According to a six-page note prepared by India's foreign ministry, "The bomber force aboard the Enterprise had the US President's authority to undertake bombing of the Indian Army's communications, if necessary."
China in the box
Despite Kissinger’s goading and desperate Pakistani calls for help, the Chinese did nothing. US diplomatic documents reveal that Indira Gandhi knew the Soviets had factored in the possibility of Chinese intervention. According to a cable referring to an Indian cabinet meeting held on December 10, “If the Chinese were to become directly involved in the conflict, Indira Gandhi said, the Chinese know that the Soviet Union would act in the Sinkiang region. Soviet air support may be made available to India at that time.”
Interestingly, while the cable is declassified, the source and extensive details of the Indian Prime Minister’s briefing remain classified. “He is a reliable source” is all that the document says. There was very clearly a cabinet level mole the Americans were getting their information from.
On December 14, General A.A.K. Niazi, Pakistan's military commander in East Pakistan, told the American consul-general in Dhaka that he was willing to surrender. The message was relayed to Washington, but it took the US 19 hours to relay it to New Delhi. Files suggest senior Indian diplomats suspected the delay was because Washington was possibly contemplating military action against India.
Kissinger went so far as to call the crisis “our Rhineland” a reference to Hitler’s militarisation of German Rhineland at the outset of World War II. This kind of powerful imagery indicates how strongly Kissinger and Nixon came to see Indians as a threat.
An Indian University study of the conflict says: “The violation of human rights on a massive scale—described in a March 30 US cable as “selective genocide”—and the complete disregard for democracy were irrelevant to Nixon and Kissinger. In fact, the non-democratic aspects of Pakistani dictator Yahya Khan’s behaviour seemed to be what impressed them the most. As evidence mounted of military atrocities in East Pakistan, Nixon and Kissinger remained unmoved. In a Senior Review Group meeting, Kissinger commented at news of significant casualties at a university that, ‘The British didn’t dominate 400 million Indians all those years by being gentle’.”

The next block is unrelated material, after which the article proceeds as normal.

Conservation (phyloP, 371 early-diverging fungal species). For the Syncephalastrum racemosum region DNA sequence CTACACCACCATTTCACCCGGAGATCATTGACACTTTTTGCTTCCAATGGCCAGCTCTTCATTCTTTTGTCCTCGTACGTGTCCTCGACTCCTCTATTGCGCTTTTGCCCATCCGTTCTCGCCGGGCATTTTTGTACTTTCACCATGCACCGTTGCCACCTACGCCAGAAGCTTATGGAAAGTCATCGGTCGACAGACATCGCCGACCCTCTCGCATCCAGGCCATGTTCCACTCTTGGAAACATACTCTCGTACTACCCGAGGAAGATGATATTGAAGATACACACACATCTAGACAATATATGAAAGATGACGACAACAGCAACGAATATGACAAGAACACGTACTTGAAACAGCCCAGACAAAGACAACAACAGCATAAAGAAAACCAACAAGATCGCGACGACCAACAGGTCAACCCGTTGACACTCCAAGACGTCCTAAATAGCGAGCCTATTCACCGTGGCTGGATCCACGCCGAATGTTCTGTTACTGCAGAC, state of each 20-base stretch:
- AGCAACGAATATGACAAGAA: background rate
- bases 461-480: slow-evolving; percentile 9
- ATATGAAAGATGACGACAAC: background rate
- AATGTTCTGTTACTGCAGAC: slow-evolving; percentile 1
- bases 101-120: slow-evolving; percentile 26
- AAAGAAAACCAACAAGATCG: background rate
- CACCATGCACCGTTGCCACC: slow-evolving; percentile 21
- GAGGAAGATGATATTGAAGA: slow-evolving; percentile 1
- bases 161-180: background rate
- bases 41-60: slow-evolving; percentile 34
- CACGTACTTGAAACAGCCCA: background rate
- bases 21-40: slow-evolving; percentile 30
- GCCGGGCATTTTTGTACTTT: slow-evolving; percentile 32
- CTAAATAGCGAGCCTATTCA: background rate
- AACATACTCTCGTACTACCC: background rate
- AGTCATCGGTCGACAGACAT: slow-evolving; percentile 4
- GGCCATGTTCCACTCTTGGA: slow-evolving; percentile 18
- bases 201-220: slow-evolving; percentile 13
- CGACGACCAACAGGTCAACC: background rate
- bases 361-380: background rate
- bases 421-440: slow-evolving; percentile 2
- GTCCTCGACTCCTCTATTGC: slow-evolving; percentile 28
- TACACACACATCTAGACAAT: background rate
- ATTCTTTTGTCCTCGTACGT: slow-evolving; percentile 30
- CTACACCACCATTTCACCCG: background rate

Nixon and Kissinger phoned Soviet President Leonid Brezhnev and asked for guarantees that India would not attack West Pakistan. “Nixon was ready to link the future summit in Moscow to Soviet behaviour on this issue," writes professor Vladislav M. Zubok in A Failed Empire. "The Soviets could not see why the White House supported Pakistan, who they believed had started the war against India. Brezhnev, puzzled at first, was soon enraged. In his narrow circle, he even suggested giving India the secret of the atomic bomb. His advisers did their best to kill this idea. Several years later, Brezhnev still reacted angrily and spoke spitefully about American behaviour."
Another telephone conversation between the scheming duo reveals a lot about the mindset of those at the highest echelons of American decision making:
Kissinger: And the point you made yesterday, we have to continue to squeeze the Indians even when this thing is settled.
Nixon: We've got to for rehabilitation. I mean, Jesus Christ, they've bombed—I want all the war damage; I want to help Pakistan on the war damage in Karachi and other areas, see?
Nixon: I don't want the Indians to be happy. I want a public relations programme developed to piss on the Indians.
Nixon: I want to piss on them for their responsibility. Get a white paper out. Put down, White paper. White paper. Understand that?
Kissinger: Oh, yeah.
Nixon: I don't mean for just your reading. But a white paper on this.
Kissinger: No, no. I know.
Nixon: I want the Indians blamed for this, you know what I mean? We can't let these goddamn, sanctimonious Indians get away with this. They've pissed on us on Vietnam for 5 years, Henry.
Nixon: Aren't the Indians killing a lot of these people?
Kissinger: Well, we don't know the facts yet. But I'm sure they're not as stupid as the West Pakistanis—they don't let the press in. The idiot Paks have the press all over their place.
The opinion of the writer may not necessarily reflect the position of RIR.